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Section Newsletter
Spring 2011


Message from the Chair

Message from the Chair


As some of you know, Karl Peace had to resign as chair of the Statistics Section for health reasons. I was elected by the Section Council to replace him at the end of March. I would like to recognize Karl for his accomplishments as chair-elect and chair of our Section. He worked hard last year to create an outstanding Statistics Section program at the APHA Annual Meeting. The sessions were interesting and well attended. We will do our best to continue the good work that Karl performed for the Section.


Membership continues to be a concern, both within the Statistics Section and also broadly at APHA. This year at the Annual Meeting in Washington, D.C., we will again man our booth and offer incentives for individuals to join the Statistics Section. We continue to discuss the possibility of recruiting at the annual meetings of other organizations for statisticians. 


I encourage our current Section members to serve as recruiters as well.  Often, we can be successful at recruiting new members by simply discussing the organization and all it has to offer with our colleagues and students. I have benefited both personally and professionally through my experiences as an APHA member.  I have served on the Statistics Section Council, the Action Board and the Governing Council. These service activities have given me the opportunity to meet many interesting individuals working in different areas in public health. I have also enjoyed discussing current public health topics with my colleagues through our policy review activities.


I look forward to seeing many of you at our upcoming meeting in Washington, D.C.  As you will see in this newsletter, we have an excellent program planned. I hope you can attend our Section activities on Tuesday, Nov. 1. That is the day we will have the awards session, business meeting and social, and Section dinner.


Amy K. Ferketich, PhD

Chair, Statistics Section

Status of Section Name Change

Status of Section Name


In 1907 the Vital Statistics Section was formed. Forty-one years later the name changed to the Statistics Section. During the 2010 APHA Annual Meeting in Denver, we had an in-depth discussion of the relevance of the name “Statistics” in light of the Association of Schools of Public Health naming Biostatistics as one of the five core competencies for obtaining an MPH. A recommendation was made to explore the possibility of changing the name of our Section to Biostatistics to be consistent with the ASPH guidelines. This past winter we distributed a Zoomerang Survey to gather feedback from our Section members; I have summarized the findings below, noting the more substantive or repeated responses.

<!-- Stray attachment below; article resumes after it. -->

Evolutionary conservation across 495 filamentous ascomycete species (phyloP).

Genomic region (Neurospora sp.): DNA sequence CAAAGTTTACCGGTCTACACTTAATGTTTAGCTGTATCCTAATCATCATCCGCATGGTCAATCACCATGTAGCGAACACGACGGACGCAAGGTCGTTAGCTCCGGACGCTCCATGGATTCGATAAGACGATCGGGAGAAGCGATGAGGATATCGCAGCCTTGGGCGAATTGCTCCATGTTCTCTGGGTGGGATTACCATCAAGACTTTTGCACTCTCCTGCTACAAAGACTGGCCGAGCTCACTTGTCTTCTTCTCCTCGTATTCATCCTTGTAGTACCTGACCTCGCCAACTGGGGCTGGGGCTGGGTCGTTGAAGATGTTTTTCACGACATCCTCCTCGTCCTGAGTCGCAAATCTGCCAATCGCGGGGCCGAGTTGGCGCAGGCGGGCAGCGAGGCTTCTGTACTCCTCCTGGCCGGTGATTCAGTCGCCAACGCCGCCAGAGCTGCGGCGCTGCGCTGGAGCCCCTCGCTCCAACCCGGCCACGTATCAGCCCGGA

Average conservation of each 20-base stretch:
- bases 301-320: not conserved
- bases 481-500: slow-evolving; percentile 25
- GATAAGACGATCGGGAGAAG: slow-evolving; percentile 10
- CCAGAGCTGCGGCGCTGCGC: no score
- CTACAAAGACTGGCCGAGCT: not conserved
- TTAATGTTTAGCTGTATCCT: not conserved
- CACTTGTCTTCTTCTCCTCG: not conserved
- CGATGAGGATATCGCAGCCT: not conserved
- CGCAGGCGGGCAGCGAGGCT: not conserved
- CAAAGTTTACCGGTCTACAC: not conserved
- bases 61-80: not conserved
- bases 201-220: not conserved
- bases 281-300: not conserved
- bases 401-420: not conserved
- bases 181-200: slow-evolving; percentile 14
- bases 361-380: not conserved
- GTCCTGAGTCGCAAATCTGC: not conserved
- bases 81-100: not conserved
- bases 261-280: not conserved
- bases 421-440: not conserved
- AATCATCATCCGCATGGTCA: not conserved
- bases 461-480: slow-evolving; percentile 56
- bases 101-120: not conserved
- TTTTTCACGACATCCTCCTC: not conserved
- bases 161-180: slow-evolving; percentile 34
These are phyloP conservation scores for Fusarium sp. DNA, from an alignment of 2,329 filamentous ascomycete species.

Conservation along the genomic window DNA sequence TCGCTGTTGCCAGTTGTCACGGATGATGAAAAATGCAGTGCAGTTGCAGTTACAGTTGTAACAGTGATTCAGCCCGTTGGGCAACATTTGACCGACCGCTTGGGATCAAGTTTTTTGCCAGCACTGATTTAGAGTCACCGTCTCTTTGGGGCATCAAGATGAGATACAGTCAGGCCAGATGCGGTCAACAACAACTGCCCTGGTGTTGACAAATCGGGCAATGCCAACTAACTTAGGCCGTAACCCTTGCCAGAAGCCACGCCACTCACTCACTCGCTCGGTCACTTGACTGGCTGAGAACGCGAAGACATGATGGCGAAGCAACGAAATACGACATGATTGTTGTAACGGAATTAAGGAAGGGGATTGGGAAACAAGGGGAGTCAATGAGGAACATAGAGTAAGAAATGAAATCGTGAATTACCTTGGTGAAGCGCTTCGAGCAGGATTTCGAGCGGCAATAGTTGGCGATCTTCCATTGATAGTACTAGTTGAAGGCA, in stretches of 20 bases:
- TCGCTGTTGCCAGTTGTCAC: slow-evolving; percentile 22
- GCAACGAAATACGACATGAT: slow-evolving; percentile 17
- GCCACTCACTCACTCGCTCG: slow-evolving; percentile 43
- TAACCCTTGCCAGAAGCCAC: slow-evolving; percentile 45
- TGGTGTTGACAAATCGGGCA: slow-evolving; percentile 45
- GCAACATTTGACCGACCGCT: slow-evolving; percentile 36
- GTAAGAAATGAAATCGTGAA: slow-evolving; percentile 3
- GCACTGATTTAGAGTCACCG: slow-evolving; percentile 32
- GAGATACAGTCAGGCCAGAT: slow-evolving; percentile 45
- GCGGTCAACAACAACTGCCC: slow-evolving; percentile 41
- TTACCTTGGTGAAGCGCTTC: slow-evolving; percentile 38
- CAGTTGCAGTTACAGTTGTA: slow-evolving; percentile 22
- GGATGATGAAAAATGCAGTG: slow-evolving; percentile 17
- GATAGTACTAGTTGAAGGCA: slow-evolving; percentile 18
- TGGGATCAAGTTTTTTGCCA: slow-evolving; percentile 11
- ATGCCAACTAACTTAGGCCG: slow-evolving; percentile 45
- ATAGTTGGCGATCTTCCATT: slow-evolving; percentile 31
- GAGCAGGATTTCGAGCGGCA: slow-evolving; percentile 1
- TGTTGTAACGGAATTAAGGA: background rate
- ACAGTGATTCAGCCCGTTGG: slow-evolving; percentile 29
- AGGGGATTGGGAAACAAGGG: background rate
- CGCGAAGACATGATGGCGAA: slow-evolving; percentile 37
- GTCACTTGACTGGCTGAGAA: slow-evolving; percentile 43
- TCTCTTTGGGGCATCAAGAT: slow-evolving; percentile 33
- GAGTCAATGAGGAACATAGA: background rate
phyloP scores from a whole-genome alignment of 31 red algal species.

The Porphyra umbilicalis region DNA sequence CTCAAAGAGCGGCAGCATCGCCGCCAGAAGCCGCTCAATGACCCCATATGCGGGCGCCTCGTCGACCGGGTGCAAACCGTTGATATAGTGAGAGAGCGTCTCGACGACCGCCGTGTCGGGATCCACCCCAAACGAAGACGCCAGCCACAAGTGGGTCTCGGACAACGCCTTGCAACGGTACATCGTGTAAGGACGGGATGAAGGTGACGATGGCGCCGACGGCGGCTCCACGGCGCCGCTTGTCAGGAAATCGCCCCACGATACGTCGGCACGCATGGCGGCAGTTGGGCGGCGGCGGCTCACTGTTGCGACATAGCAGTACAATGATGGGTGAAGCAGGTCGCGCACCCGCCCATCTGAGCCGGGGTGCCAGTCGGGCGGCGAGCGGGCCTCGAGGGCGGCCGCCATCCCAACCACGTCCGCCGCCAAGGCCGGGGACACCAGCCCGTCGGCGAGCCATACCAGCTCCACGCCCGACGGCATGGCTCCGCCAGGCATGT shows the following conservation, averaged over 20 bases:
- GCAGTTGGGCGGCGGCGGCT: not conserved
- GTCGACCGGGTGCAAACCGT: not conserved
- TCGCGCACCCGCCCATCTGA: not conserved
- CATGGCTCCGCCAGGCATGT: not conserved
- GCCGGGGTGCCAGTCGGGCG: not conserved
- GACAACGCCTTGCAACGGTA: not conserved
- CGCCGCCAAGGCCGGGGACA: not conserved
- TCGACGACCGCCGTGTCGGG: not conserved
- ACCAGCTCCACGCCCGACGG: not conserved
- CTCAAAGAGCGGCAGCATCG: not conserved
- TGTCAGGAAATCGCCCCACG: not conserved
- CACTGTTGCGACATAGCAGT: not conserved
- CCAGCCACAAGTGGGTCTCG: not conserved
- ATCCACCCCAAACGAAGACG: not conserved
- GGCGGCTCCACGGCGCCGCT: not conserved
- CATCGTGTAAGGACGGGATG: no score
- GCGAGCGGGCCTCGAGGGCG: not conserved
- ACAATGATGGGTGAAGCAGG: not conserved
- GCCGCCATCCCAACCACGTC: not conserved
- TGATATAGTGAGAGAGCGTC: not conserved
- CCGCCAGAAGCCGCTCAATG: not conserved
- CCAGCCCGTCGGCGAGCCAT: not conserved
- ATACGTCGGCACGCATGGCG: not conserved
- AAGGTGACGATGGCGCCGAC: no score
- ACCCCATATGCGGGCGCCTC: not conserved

·         We received 54 responses out of roughly 400  total members (13.5 percent response rate).

·         Forty-one people supported the change of our section name to Biostatistics (76 percent).

·         Eight people voiced general support but noted potential disadvantages of a name change (15 percent).

·         Five people disagreed with the name change (9 percent).


Among the people who agreed with the change, these comments were made:

·         Biostatistics is also used by CEPH and Preventive Medicine Review Boards.

·         More applicable to biostatistics students.

·         APHA is a public health institution and biostatistics is more consistent with the practice of statistics in public health.

·         The change is long overdue.


Among the people who noted positives and negatives, the following comments were made:

·         Not a big difference between biostatistics and statistics.

·         Potentially discourage members who are not “biostatisticians”.

·         Statistics is inclusive and has clear meaning.


Among the people who disagreed, these comments were made:

·         Statistics is more general and covers a wider audience.

·         The name change would limit subject matter to areas in academic biostatistics departments.

·         Accreditation requirements do not always bear directly on the practice of public health.